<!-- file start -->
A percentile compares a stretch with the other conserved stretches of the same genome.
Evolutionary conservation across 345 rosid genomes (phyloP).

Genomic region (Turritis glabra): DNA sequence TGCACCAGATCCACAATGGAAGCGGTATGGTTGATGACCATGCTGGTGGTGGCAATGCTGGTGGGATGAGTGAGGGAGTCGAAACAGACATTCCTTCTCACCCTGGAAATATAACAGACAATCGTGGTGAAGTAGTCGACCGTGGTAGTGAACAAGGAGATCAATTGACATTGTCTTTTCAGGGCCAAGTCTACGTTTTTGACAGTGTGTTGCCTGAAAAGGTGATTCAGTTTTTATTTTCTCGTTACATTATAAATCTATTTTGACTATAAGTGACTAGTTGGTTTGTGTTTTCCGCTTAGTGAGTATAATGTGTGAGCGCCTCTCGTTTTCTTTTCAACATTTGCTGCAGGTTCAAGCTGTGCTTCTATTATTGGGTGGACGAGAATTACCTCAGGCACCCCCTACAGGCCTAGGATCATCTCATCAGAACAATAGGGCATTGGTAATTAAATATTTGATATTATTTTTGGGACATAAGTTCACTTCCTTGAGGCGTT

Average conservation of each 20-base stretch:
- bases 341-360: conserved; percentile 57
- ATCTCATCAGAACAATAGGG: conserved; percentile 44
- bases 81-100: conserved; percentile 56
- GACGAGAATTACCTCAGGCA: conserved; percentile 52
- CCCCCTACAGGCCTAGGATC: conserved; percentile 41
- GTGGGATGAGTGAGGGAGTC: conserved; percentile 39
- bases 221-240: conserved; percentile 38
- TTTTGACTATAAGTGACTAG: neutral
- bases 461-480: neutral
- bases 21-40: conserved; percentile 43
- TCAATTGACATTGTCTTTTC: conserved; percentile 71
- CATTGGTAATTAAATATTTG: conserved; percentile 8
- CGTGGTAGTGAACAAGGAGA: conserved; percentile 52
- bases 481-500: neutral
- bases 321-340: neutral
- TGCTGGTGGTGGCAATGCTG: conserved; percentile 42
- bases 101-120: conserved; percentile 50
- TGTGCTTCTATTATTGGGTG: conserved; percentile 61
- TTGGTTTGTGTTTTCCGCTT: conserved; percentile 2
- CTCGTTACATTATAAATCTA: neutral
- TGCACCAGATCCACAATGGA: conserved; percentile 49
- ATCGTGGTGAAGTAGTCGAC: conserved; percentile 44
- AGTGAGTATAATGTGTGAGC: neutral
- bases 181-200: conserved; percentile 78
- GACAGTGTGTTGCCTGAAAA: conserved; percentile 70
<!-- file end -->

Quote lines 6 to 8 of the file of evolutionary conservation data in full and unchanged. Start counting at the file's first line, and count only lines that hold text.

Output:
- ATCTCATCAGAACAATAGGG: conserved; percentile 44
- bases 81-100: conserved; percentile 56
- GACGAGAATTACCTCAGGCA: conserved; percentile 52